Writing Myself Alive





For the next 30 days I’ll be participating in a writing workshop designed to help bring your creativity back to life. I need this. I need it more than air.

Every time I sit down to write I think of something else I should do first. The tyranny of the urgent has been a convenient excuse for a life gone by.

I could say that procrastination made me want to join this challenge. Or writer’s block. These things are both true, but I think the bigger truth is that maybe my voice is changing. Maybe like some late-blooming, middle-aged puberty I just need to let it change and crack and become what it’s going to become, because the old way of spewing words isn’t working anymore.

Recent losses in my life have been so debilitating I’ve had no idea how to function through my grief. Loss of a marriage, loss of an identity. Nothing in my life has been what I thought it was. No one has been who I thought they were. I’ve had to question my choices, my ability to see people for who they truly are, and most of all my ability to weigh my own worthiness on the scales of continual disappointment and disillusionment. It’s one thing to tell yourself you’re worthy. It’s another to have to scream it over the cacouphany of a life that keeps whispering the opposite.

Writing used to be my way out–my way through, but I have, it seems, been rendered mute. The enormity of the last several years’ events have effectively washed out every alternative route. Even when I do put words on paper it feels flat. Lifeless. Hollow.

Inevitably, it seems, we are altered by the road rash of life. Some of it is visible, some a little more hidden. I’ve gotten to the point now where I don’t think I can hide the brokenness any longer. There are too many cracks. Too much of me has been altered.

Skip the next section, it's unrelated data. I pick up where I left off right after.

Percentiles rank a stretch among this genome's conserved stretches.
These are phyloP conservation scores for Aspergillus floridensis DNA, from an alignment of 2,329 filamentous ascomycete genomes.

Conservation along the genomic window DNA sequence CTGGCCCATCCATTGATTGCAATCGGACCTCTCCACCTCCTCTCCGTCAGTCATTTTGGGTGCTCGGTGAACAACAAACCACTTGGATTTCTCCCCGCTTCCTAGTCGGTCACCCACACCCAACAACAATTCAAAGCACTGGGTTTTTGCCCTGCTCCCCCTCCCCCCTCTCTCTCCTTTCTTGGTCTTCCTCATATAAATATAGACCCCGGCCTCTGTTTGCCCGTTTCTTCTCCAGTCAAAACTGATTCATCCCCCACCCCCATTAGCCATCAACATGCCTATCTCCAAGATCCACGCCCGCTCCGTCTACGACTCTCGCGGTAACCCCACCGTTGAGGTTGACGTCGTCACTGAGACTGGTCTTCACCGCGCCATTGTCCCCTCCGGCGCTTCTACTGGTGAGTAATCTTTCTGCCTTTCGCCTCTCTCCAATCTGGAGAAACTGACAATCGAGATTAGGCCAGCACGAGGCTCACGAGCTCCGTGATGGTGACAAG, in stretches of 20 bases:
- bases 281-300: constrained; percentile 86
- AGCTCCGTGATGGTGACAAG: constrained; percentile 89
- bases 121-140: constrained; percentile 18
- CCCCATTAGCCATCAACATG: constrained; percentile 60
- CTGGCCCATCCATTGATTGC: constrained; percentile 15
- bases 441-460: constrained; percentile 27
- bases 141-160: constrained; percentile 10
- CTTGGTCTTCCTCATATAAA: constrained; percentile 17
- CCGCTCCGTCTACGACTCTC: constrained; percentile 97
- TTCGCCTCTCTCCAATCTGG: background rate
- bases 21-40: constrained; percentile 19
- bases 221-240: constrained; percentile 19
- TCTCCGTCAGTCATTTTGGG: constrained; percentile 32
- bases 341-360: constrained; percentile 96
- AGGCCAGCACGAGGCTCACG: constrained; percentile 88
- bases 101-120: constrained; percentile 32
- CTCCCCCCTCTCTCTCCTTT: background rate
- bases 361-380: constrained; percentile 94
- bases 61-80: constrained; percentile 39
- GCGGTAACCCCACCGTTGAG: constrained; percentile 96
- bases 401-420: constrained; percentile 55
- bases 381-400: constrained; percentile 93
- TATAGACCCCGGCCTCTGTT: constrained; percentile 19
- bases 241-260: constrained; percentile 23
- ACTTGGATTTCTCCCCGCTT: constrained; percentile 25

I am no stranger to change. In fact, I have moved 20 times in my life, most of those as an adult, five of them cross-country, once to Europe and back again. And yet, I am stuck. Wrecked temporarily by a life turned upside down by more change than even I could handle.

I moved to a new city, and had to let go of everything, but my heart has been drifting. An aimless, painful, can’t-keep-flying-so-I-guess-I’m-just-falling kind of drifting. Deeper and deeper into this shell of a person I thought I knew, who built a life with a series of shadow people.

Perhaps this forced and excruciating rebirth is an exquisite gift. Perhaps my freedom is the truest gift ever. And maybe, just maybe, this falling and drifting is causing the discovery of things I might never have known whilst being eclipsed by a love that had the pull of the moon on my heart. I have a blank canvas on which to paint a new life and no idea what colors to use. No words for the picture. Write myself alive? God I hope so.

I am committing to posting about my journey – one post every day, throughout the challenge. It might be about my journey, or it might be a poem or part of a story or the words I’ve accomplished that day. It might be my fears, my joys, my excitement or my frustration. It may be one line, one word or one picture. But I will do it. I have to do this. I have to find my voice again.

About the author

Lynda Meyers

Lynda Meyers is the award-winning author of Letters From The Ledge and Finn Again

By Lynda Meyers

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